The changing energy world
However much one agrees with the need to transition away from fossil fuels towards greener alternatives, there is no escaping the fact that countries are reacting differently to the impact of the economic crisis and meeting the changing energy world. In the first of a three-part series for Jotun Insider, we take a look at recent developments and the role oil and gas plays in the energy mix.
The pigeons came home to roost in the second half of 2021 when the world was beginning to emerge from the worst impacts of the COVID pandemic. As economies awoke, a rising demand for energy coincided with a fall in renewable energy production in Europe. Although Europe has been increasing its theoretical generating capacity for years, in 2021 unfavourable wind conditions saw energy output dip significantly below pre-pandemic levels.
Renewables contribute around 40% of European power generation although this includes hydropower and geothermal. Fossil fuels supply around 36% and nuclear 25%. The renewables mix is much higher in some countries than others but so too is the fossil fuel contribution which in some EU countries is around 90%.
According to data specialist Refinitiv Datastream, Europe's largest wind producers UK, Germany and Denmark harnessed just 14% of installed capacity in the third quarter of 2021 when natural gas prices were at record highs, compared to an average of 20 to 26% in previous years. Solar production was also lower. This has allowed many detractors to question the value of renewables which have a high theoretical capacity but which rarely manage to harvest more than a quarter of that.
Natural gas prices had begun rising in February 2021 and by early October were six times pre-pandemic levels rising to over eight times by mid-December before beginning to fall back. However, when the situation in Europe changed in early 2022, the price soared again to ten times the levels of late 2019. The rise in oil prices has not been of the same dimension but has seen crude prices treble from around $40 per barrel in late 2020 to a high of around $120 in June 2022.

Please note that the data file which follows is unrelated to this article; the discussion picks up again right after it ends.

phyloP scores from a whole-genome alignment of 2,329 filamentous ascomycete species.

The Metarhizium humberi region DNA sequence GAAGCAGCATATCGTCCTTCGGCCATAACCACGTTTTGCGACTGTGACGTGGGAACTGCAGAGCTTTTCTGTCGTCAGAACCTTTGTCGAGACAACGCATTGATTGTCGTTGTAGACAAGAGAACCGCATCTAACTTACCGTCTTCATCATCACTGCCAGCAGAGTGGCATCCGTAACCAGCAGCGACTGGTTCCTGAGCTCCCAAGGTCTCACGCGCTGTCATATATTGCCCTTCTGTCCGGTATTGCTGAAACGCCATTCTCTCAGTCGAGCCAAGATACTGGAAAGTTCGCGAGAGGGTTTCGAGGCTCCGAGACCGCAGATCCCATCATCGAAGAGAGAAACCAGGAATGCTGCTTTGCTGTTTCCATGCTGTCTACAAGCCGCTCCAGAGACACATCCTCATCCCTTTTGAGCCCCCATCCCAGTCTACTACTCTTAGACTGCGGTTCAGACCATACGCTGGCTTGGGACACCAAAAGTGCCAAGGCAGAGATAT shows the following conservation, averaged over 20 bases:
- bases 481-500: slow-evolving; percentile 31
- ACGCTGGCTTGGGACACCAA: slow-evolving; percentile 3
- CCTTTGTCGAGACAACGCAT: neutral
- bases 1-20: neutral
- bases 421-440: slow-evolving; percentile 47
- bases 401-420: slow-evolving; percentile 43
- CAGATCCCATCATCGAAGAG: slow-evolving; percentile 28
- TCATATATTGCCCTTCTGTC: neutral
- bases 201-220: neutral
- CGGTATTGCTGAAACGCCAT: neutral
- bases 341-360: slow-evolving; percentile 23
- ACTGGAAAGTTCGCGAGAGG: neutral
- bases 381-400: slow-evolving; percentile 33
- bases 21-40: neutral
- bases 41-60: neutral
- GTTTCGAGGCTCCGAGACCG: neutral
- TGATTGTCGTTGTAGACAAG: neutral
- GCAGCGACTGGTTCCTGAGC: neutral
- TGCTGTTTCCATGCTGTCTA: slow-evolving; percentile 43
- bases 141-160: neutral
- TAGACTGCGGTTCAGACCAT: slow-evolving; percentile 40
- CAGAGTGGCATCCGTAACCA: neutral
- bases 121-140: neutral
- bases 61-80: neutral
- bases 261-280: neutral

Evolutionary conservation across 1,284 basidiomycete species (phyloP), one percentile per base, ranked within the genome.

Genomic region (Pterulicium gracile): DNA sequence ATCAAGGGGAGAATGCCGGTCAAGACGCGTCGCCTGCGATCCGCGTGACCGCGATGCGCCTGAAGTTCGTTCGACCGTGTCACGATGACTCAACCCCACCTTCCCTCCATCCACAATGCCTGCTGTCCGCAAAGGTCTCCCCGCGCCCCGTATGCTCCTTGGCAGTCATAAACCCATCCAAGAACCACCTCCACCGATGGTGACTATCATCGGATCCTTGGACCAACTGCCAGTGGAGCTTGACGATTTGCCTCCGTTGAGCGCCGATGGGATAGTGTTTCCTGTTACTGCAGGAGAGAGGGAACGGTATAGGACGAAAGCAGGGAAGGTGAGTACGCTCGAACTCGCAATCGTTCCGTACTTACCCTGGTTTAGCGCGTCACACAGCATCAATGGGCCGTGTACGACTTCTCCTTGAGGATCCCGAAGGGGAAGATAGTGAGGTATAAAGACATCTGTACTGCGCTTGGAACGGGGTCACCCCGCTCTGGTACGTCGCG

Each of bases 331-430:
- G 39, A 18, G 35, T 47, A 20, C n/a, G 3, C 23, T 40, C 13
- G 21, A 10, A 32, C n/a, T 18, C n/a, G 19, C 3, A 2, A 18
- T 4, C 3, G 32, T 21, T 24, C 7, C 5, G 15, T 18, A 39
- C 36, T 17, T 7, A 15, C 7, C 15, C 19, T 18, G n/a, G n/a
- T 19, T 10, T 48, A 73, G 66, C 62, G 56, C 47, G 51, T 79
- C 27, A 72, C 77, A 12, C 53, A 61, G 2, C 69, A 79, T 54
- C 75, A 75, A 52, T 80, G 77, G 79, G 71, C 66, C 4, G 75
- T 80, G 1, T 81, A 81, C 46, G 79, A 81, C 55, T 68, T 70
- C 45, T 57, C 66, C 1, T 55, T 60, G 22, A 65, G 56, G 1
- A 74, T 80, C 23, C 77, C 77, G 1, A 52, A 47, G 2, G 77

Seeking alternative oil and gas producers
The result has been a return to high inflation in the western world with levels reaching heights not seen for over 40 years in many economies. Governments have had to respond to public anger with reductions in duties on petrol and diesel. The loss of access to Russian products because of sanctions has seen delegations from the US and European countries to alternative oil and gas producers pleading with them to increase production. These being an unlikely scenario as recently as November 2021 when COP 26 was closing and forecasting of an end to support for fossil fuels.
The shortage in supply of fuels to the west has seen predictions of cuts in GDP by 6% or more in the near future, severe recession and even potential rationing of fuel and power in the coming winter. The last point exacerbated by the release of strategic fuel reserves early in the crisis to offset soaring fuel costs. In many countries there is a rush to restore stocks ahead of the winter but with little expectation of success.
There is too a very discernible backlash by the general public against Net-Zero policies in many countries which will have to be accommodated by politicians in the elections that take place in several EU countries in 2023, the 2024 EU parliament elections and the 2022 mid-term elections in the US, followed by the US presidential elections in 2024.
In the meantime, many believe the economic and energy crisis may continue for some time, and it is unlikely to end the need for more raw, refined and generated energy. Indeed, pragmatism is almost certain to trump aspirations when it comes to policies to ensure future fuel and energy mix.
The second of our three-part series centres on what the International Energy Agency (IEA) thinks and takes a look at the key findings in its recent report.